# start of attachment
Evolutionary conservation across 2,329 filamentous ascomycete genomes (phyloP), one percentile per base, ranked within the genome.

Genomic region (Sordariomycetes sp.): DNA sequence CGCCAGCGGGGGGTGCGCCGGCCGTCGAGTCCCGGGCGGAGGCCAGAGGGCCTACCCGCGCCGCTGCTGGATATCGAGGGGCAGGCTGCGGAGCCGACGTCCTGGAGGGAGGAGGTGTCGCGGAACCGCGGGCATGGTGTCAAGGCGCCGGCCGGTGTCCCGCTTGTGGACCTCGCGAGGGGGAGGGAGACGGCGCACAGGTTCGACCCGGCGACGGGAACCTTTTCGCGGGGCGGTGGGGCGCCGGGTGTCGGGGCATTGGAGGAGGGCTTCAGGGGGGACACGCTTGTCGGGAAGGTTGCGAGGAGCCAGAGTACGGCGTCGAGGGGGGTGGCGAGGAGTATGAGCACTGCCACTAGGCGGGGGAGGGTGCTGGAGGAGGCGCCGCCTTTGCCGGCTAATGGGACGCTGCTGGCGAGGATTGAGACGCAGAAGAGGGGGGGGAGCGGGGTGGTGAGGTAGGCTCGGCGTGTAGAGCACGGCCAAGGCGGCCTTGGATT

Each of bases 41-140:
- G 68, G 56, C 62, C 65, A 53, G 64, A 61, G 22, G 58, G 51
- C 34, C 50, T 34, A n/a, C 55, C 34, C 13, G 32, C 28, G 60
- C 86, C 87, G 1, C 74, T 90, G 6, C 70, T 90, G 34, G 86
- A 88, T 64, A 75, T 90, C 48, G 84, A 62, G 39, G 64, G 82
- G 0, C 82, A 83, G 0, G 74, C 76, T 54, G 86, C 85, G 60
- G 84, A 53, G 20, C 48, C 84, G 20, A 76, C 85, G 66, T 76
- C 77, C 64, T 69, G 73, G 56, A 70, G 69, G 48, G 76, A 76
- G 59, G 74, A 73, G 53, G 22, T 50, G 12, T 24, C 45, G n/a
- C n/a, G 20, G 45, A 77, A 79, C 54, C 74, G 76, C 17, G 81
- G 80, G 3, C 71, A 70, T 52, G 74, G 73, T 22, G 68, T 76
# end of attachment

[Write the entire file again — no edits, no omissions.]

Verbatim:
Evolutionary conservation across 2,329 filamentous ascomycete genomes (phyloP), one percentile per base, ranked within the genome.

Genomic region (Sordariomycetes sp.): DNA sequence CGCCAGCGGGGGGTGCGCCGGCCGTCGAGTCCCGGGCGGAGGCCAGAGGGCCTACCCGCGCCGCTGCTGGATATCGAGGGGCAGGCTGCGGAGCCGACGTCCTGGAGGGAGGAGGTGTCGCGGAACCGCGGGCATGGTGTCAAGGCGCCGGCCGGTGTCCCGCTTGTGGACCTCGCGAGGGGGAGGGAGACGGCGCACAGGTTCGACCCGGCGACGGGAACCTTTTCGCGGGGCGGTGGGGCGCCGGGTGTCGGGGCATTGGAGGAGGGCTTCAGGGGGGACACGCTTGTCGGGAAGGTTGCGAGGAGCCAGAGTACGGCGTCGAGGGGGGTGGCGAGGAGTATGAGCACTGCCACTAGGCGGGGGAGGGTGCTGGAGGAGGCGCCGCCTTTGCCGGCTAATGGGACGCTGCTGGCGAGGATTGAGACGCAGAAGAGGGGGGGGAGCGGGGTGGTGAGGTAGGCTCGGCGTGTAGAGCACGGCCAAGGCGGCCTTGGATT

Each of bases 41-140:
- G 68, G 56, C 62, C 65, A 53, G 64, A 61, G 22, G 58, G 51
- C 34, C 50, T 34, A n/a, C 55, C 34, C 13, G 32, C 28, G 60
- C 86, C 87, G 1, C 74, T 90, G 6, C 70, T 90, G 34, G 86
- A 88, T 64, A 75, T 90, C 48, G 84, A 62, G 39, G 64, G 82
- G 0, C 82, A 83, G 0, G 74, C 76, T 54, G 86, C 85, G 60
- G 84, A 53, G 20, C 48, C 84, G 20, A 76, C 85, G 66, T 76
- C 77, C 64, T 69, G 73, G 56, A 70, G 69, G 48, G 76, A 76
- G 59, G 74, A 73, G 53, G 22, T 50, G 12, T 24, C 45, G n/a
- C n/a, G 20, G 45, A 77, A 79, C 54, C 74, G 76, C 17, G 81
- G 80, G 3, C 71, A 70, T 52, G 74, G 73, T 22, G 68, T 76